Definition of mulct in English:



[with object]formal
  • 1Extract money from (someone) by fine or taxation.

    ‘no government dared propose to mulct the taxpayer for such a purpose’
    • ‘The alleged debt is simply an accounting fiction that provides a mask over reality and furnishes a convenient means for mulcting the taxpayer.’
    • ‘They have joined erstwhile political masters and mafia men to mulct the state.’
    • ‘You wouldn't catch me in one even though Kennet Council mulcts me for hundreds of pounds every year to subsidise their ‘Leisure Centres’.’
    • ‘However, granting him the moral and legal right to mulct his fellows increases his moral degradation instead of ending it, for the beneficiary is now further removed from the production line than ever.’
    • ‘Must we account him a ‘bad king,’ sacrificing the interests of England, concerned only to mulct the realm for the benefit of his principal life's work, the Crusade?’
    • ‘They guarantee overtime to specific, politically approved occupations: namely those in the public sector where overtime merely results in mulcting the taxpayer.’
    • ‘This discontinuation is really a ploy to rob and mulct the historic taxpayers to rescue the finances of the municipality.’
    • ‘It is, however, small consolation to the higher-income person that the poorer man is paying the same percentage of income in tax as he, for the wealthier person is being mulcted far more than before.’
    deceive, trick, dupe, outwit, fool, delude, cheat, take in, bluff, hoax, mislead, misguide, lead on, defraud, double-cross, swindle, gull, finagle, get the better of
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    1. 1.1mulct something of Take money or possessions from (someone) by fraudulent means.
      ‘a rapacious old woman who would never miss the few dollars mulcted of her’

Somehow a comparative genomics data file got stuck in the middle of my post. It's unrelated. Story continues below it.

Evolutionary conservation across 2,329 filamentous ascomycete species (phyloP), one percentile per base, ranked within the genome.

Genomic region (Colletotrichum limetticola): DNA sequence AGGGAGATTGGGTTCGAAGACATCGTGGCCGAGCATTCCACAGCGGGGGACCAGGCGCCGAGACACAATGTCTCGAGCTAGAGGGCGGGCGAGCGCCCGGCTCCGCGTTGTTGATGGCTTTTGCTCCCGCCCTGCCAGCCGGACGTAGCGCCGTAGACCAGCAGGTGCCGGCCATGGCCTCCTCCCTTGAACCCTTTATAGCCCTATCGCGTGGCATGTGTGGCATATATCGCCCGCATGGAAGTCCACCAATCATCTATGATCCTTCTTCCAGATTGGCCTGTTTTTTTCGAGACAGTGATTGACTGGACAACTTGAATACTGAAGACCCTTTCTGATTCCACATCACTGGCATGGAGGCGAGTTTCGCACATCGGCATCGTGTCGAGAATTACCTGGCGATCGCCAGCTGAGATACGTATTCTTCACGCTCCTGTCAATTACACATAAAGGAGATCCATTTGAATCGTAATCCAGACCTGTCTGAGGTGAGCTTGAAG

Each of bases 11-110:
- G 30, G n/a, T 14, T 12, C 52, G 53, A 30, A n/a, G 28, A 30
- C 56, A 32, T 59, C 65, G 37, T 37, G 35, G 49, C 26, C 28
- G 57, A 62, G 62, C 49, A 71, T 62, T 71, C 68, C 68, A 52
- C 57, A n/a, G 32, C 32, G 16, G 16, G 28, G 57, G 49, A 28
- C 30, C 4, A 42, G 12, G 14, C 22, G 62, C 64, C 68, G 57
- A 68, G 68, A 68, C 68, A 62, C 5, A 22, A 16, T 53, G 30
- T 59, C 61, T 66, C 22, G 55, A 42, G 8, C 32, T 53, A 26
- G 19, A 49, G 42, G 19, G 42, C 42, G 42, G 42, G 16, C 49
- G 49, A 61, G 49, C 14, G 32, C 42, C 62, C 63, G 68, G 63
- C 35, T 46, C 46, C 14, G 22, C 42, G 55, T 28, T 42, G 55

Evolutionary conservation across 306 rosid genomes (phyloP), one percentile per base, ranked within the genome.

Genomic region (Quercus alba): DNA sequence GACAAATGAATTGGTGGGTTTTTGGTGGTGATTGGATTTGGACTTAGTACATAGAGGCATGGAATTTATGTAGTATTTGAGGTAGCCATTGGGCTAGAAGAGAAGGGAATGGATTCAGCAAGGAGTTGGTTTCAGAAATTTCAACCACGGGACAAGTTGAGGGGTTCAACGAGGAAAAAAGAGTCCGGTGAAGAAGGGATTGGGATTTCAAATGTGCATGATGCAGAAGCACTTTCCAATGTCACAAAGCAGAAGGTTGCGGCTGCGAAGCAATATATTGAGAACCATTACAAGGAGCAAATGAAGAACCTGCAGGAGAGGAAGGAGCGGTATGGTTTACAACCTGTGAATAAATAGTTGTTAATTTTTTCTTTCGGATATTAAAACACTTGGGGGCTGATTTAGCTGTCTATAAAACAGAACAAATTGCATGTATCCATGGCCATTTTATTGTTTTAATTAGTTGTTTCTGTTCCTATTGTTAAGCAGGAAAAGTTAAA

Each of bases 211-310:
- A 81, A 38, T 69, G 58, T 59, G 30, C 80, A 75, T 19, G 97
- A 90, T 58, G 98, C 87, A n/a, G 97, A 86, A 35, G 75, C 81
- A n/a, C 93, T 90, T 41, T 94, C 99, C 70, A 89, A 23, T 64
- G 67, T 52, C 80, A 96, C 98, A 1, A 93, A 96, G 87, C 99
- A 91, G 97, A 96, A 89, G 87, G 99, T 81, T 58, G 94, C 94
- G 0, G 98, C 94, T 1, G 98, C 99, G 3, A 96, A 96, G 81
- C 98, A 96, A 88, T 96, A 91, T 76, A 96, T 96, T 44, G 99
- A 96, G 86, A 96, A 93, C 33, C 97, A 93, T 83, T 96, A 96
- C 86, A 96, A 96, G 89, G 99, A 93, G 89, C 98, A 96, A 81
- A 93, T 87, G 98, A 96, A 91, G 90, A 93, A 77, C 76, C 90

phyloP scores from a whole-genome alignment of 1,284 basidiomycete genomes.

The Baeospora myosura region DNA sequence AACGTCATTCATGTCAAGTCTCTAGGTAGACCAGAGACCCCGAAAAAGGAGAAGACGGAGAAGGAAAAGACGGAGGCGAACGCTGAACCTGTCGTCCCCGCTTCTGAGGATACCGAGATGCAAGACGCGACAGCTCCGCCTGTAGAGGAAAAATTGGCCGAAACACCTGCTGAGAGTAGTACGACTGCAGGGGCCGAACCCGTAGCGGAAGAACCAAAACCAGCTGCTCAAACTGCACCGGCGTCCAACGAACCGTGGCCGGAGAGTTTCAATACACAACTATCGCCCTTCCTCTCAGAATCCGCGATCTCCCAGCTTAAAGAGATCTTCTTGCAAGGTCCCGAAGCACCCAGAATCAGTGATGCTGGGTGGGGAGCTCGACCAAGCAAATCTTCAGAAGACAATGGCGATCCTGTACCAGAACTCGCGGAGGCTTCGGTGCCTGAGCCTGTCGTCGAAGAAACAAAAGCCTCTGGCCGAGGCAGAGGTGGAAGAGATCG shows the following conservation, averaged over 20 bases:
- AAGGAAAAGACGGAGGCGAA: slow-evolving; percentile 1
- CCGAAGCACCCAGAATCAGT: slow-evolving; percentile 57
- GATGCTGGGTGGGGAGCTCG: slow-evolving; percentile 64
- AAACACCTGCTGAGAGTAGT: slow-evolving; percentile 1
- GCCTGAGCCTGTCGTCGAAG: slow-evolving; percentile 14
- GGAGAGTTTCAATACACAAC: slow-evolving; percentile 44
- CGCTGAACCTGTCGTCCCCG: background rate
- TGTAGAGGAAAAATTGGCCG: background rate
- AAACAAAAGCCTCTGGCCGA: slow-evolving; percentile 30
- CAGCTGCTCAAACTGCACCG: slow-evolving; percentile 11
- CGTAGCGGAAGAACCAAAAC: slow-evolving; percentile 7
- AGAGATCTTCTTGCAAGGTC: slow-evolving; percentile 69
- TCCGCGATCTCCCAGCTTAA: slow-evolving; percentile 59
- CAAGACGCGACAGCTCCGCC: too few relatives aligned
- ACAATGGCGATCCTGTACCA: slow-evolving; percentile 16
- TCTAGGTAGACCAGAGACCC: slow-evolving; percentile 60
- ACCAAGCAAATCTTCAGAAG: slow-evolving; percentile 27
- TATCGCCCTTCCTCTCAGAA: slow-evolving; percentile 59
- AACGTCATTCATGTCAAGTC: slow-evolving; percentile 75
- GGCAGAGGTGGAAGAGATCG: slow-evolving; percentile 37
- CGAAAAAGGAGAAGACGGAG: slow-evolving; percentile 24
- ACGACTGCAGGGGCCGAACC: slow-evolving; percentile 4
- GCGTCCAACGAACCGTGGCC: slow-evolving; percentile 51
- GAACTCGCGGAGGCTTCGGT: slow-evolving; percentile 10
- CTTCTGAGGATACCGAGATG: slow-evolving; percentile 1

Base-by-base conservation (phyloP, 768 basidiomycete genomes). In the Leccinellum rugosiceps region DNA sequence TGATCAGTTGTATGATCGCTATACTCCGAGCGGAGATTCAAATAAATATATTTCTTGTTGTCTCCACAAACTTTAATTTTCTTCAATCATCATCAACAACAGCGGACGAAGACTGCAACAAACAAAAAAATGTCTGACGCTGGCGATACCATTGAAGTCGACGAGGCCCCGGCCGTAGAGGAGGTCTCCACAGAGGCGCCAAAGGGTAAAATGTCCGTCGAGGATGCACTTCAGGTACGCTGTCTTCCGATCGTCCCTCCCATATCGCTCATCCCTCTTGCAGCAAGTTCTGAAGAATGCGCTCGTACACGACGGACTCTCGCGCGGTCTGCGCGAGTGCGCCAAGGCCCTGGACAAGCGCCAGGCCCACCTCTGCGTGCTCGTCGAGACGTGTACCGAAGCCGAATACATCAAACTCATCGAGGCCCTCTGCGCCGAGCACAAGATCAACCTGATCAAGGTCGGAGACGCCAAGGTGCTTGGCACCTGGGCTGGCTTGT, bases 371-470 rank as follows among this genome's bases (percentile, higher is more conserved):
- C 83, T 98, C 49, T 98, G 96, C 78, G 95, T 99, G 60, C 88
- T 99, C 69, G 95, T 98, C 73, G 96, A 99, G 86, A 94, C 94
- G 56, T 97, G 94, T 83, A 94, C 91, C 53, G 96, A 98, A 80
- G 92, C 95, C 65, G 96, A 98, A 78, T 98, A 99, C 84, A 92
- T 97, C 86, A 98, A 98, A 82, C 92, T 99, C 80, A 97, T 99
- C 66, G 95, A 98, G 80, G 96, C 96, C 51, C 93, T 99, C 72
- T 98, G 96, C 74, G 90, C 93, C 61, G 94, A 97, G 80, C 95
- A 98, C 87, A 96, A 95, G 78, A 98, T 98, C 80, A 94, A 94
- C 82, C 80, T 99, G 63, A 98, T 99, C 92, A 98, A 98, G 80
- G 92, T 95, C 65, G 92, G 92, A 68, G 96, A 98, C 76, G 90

• ‘They write, ‘Indians had little comprehension of the value of money, the ownership of land… and so land sharks and grog sellers found it easy to mulct them of their property’.’
      • ‘It was only on the return journey, when we were mulcted of an outrageous fee after a near ducking, that we realised this was yet another way of increasing personal revenue for the local boys.’
      • ‘Before he left for the north, Henry mulcted the citizens of 500 marks.’
      • ‘It comes as no surprise that he and his craven right-wing thugs would attempt to humiliate and heap further indignities upon the former hostages by mulcting them of $6000 + for Japan's ‘out of pocket expenses’.’
      • ‘Supposing a landowner exploits his tenants and mulcts them of the fruit of their toil by appropriating it to his own use.’


  • A fine or compulsory payment.

    • ‘In the Gula-Thing law it is written that the murderer's family had to pay a mulct of 189 cows for the killing of a freeholder.’
    • ‘The punishments and penalty for first offense could include a jailhouse term of up to one twelvemonth plus a mulct of up to $3000.’
    tax, tariff, toll, excise, duty, fee, imposition, impost, exaction, assessment, tithe, payment
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Late 15th century: from Latin mulctare, multare, from mulcta ‘a fine’.